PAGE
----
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50 Major Tea Production Areas in Japan - An Evolving Project

50 Major Tea Production Areas in Japan - An Evolving Project - Yunomi.life

Moé  Kishida |

Happy late summer solstice, everyone!  We hope you’re enjoying shincha (i.e., new harvest tea or first flush tea of the season) as much as we are.

At Yunomi, we’ve embarked on an exciting and ambitious project to list all the tea production regions and subregions in Japan, and examine 50 major areas. While the top two tea producing prefectures Shizuoka and Kagoshima make up over 70% of the tea produced in Japan, the rich geographical diversity of Japan provide ample opportunities to produce high quality, region-specific teas. In fact, with the exception of Osaka and the northernmost prefectures of Hokkaido, and Yamagata, all the other prefectures commercially produce tea.


Shop for Teas by Region


Tea Production Region Index


Tea, Camellia sinensis, is a subtropical plant that is not resistant to freezing temperatures. This is why the majority of the tea producing areas in Japan are found in the southernmost island, Kyushu. Although debatable, there seems to be a Northern limit line that is drawn for “commercial” tea production between Murakami City in Niigata Prefecture (新潟県村上市) and Daigo-Town in Ibaraki Prefecture (茨城県大子町). Interestingly, tea bushes can be found even in Southern Hokkaido (the northernmost island) although they are not used for making tea. 


Going back to our task, what qualifies a place as a major tea producing area? Is it the volume of tea produced, the area devoted to tea cultivation, the value of the tea produced, or the amount of premium quality tea produced? Could we categorize the many unique tea producing regions and types of tea based upon geographical location and environmental characteristics such as; climate, soil type, amount of rainfall, temperature differences between day and night? One could also consider the unique history and tradition(s) in certain regions, or the rareness of the tea produced there, or a combination of these factors. This is an evolving question that we ourselves do not have the complete answer to.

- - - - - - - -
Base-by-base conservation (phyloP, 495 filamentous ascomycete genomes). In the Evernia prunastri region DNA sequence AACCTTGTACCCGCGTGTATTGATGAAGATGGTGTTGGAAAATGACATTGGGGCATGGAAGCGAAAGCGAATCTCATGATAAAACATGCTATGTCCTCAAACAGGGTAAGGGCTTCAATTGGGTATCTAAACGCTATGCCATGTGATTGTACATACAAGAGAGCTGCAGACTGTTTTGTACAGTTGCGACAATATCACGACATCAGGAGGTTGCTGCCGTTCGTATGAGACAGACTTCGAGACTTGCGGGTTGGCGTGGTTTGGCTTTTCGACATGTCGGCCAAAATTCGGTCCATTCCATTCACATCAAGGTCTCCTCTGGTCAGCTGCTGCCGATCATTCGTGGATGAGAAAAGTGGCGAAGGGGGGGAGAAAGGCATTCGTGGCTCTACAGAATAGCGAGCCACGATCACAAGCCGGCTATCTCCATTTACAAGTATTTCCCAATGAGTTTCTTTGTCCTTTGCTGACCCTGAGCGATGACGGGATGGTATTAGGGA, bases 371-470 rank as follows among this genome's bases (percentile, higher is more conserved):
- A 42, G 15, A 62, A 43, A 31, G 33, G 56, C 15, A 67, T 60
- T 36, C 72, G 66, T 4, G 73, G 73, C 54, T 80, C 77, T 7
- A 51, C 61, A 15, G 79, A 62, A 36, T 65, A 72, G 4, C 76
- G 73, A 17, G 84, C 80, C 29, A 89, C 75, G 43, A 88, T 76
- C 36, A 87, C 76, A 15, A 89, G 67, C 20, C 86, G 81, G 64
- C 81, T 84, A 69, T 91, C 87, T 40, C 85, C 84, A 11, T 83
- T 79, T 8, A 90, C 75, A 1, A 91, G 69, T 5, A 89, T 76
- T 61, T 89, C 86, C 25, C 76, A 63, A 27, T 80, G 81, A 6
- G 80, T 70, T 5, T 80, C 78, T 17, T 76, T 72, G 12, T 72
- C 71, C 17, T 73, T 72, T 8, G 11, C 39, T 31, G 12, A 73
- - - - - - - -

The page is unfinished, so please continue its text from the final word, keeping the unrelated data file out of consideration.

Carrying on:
We do believe this process will be meaningful, and exploring this question will shed light on the diversity of high quality and specialty teas all across Japan. While most tea aficionados are familiar with the main types such as sencha, gyokuro and kabusecha, not everyone may appreciate the regional terroir that makes a gyokuro from Uji different from the one from Yame. So, we will start a series of blog posts first highlighting some of the most well-known tea producing prefectures in Japan (e.g., Kagoshima, Shizuoka, Kyoto, Saitama), discussing which types of tea they produce and highlighting where particularly well respected types of tea are produced. Along the way we will feature some regional specialties and consider how environment and history have danced to create some really amazing teas and unique tea traditions. 


Upcoming in these blog series, we’ll touch on a few of the major tea producing prefectures and specific regions, traveling from South to North: 

  • Kagoshima - Osumi (includes Shibushi area) and Satsuma peninsulas, Yakushima and Tanegashima Islands.
  • Kyoto - Along the Kizu River (Yamashiro area): Uji, Ujitawara, Wazuka 
  • Mie -  Iian, Watari, Yokkaichi, Suzuka, Kameyama
  • Shizuoka - Ian Chun asked about this on the Japanese Tea Connoisseurs Facebook page a month or so ago.  Although not extensive, some of the tea regions here include Numazu, Fuji, Honyama, Shimizu, Kawane, Makinohara, Fujieda, Kikugawa, Kakegawa, Higashiyama and Tenryu. Do you have a favorite from Shizuoka? 
  • Saitama - Iruma, Tokorozawa, Sayama


And then we'll focus on some geographical regions (i.e., omitting the prefectures that we’ve already touched on), highlighting famous teas, history, and unique facts in each region.

Note: Prefecture names are in parenthesis after the tea regions. 

Because nothing is set in stone, we would greatly appreciate your comments, questions, and insights as we embark together on this adventurous tea expedition. Until next time, bon thé!


*Bon thé!, like bon appetite is my personal way of wishing you a good cup of tea. 


Hi Ken,
We’re happy to hear from you. I wonder if the tea you had in Gifu was a Shirakawa-cha, there is high quality and rare tea in that area.
Yes, my intention was to highlight teas from Gifu in the “Other areas” but perhaps, it can come soon!


Thank you for this project…..could we have some more information on teas from Gifu. When I was in Takayama,2018, I tasted some local Sencha which was quite good if not complex Arigatou gozaimas


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